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Clinical Effectiveness Group

CEG researchers develop algorithm to study how health is impacted by where we live

Researchers from Queen Mary’s Clinical Effectiveness Group have developed an address-matching algorithm to link patient health records to geospatial information. 

View over London residential buildings looking towards the City

The algorithm, known as ASSIGN (AddreSS MatchInG to Unique Property Reference Numbers), allocates a Unique Property Reference Number (UPRN) to patient records. Every property in the UK already has a UPRN, which is allocated by local authorities and made nationally available by Ordnance Survey. This gives every address a standardised format that enables pseudonymised linkage to other sources of data.

As addresses are typically entered into patient records as free text, ASSIGN compares addresses in the NHS record with Ordnance Survey's 'Address Base Premium' UPRN database, one element at a time, and decides whether there is a match. The algorithm, developed in partnership with David Stables of Endeavour Health, mirrors human pattern recognition, so it allows for certain character swaps, spelling mistakes and abbreviations. It also includes patients’ past addresses, making it possible to study changes of address across the life span. 

This innovative approach will enable accurate research into the effects of a person’s household and surroundings on their health. The research team are using the pseudonymised UPRNs to study:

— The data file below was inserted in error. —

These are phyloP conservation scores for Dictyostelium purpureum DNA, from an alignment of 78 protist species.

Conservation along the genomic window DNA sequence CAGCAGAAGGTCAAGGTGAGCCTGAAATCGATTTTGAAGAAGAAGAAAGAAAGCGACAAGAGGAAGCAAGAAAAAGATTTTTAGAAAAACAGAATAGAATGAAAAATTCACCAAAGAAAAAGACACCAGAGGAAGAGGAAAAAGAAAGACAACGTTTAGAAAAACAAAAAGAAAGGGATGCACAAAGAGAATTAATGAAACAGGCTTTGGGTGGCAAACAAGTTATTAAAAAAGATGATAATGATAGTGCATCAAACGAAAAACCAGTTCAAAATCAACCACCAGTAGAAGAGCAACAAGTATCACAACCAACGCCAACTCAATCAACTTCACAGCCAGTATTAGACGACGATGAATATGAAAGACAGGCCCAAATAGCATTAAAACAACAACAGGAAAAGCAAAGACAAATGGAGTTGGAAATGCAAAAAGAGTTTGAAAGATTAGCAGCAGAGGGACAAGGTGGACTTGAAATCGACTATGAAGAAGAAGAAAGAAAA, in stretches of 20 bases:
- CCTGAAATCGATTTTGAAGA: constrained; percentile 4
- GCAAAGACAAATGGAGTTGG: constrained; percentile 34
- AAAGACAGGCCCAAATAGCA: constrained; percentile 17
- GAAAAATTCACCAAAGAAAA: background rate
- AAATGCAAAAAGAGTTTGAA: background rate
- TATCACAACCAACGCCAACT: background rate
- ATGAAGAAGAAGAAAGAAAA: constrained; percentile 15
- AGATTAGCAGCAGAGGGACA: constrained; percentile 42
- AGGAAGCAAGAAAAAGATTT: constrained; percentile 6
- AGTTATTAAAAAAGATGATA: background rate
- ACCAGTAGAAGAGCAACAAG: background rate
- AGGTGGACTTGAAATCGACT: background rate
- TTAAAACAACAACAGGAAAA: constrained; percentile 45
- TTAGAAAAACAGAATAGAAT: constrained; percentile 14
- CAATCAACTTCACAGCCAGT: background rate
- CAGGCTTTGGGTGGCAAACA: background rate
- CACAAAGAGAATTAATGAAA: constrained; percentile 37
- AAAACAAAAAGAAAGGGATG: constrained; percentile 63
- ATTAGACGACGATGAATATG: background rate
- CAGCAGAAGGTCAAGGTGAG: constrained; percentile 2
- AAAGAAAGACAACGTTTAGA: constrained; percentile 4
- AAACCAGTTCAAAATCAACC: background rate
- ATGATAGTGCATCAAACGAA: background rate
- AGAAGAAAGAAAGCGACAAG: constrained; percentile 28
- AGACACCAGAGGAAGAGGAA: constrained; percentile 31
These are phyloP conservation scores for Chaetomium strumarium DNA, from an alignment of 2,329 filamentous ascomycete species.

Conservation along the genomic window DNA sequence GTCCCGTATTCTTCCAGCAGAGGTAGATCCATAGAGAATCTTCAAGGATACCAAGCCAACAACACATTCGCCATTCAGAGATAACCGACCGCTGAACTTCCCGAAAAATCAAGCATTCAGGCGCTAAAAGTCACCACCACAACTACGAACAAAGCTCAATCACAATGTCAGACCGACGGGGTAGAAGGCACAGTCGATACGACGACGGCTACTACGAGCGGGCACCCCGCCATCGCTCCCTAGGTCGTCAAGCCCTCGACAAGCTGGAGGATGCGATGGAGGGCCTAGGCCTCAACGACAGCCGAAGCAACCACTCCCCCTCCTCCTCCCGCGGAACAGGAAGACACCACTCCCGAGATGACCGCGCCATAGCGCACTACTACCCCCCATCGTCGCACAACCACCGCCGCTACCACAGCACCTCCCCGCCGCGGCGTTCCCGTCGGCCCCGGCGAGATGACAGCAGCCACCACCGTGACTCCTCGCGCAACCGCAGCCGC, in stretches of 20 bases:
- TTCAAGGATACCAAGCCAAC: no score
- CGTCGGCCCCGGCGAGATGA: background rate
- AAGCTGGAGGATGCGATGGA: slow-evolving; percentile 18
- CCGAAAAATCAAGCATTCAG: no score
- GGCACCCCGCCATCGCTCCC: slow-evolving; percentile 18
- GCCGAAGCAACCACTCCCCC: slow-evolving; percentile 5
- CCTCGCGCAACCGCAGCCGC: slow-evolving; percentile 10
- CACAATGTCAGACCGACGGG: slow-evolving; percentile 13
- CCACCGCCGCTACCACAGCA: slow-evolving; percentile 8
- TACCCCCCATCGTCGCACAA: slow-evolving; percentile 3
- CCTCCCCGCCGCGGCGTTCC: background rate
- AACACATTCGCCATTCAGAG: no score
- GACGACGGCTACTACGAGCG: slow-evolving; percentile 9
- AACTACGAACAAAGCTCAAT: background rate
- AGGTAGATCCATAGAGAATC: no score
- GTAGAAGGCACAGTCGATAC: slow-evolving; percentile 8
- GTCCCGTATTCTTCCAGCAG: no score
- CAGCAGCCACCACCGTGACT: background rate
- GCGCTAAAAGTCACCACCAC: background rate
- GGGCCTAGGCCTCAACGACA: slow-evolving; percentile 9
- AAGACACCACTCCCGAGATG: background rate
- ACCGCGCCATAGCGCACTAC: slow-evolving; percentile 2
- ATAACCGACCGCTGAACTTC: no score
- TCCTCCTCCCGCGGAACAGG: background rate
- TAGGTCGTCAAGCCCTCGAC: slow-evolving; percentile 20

• how the health of household members impacts childhood obesity
  • whether overcrowded or multi-generational households are at greater risk from Covid-19
  • how to support GPs to identify people living in care homes so they can provide more effective care.

The team have published an evaluation of the algorithm in the International Journal of Population Data Science. As ASSIGN is open source, it is hoped that it will be used by other researchers to link data and help inform policy decisions and improve population health across England.

Dr Gill Harper, UKRI Rutherford Innovation Fellow at Queen Mary, said: “Linking places to people is a core element of the UK government’s geospatial strategy. We’ve shown that ASSIGN is a highly accurate technique which enables linking health records to geospatial data. The algorithm will enable researchers across the country to conduct innovative studies into the effects of a person’s household, location and surroundings on their health.”

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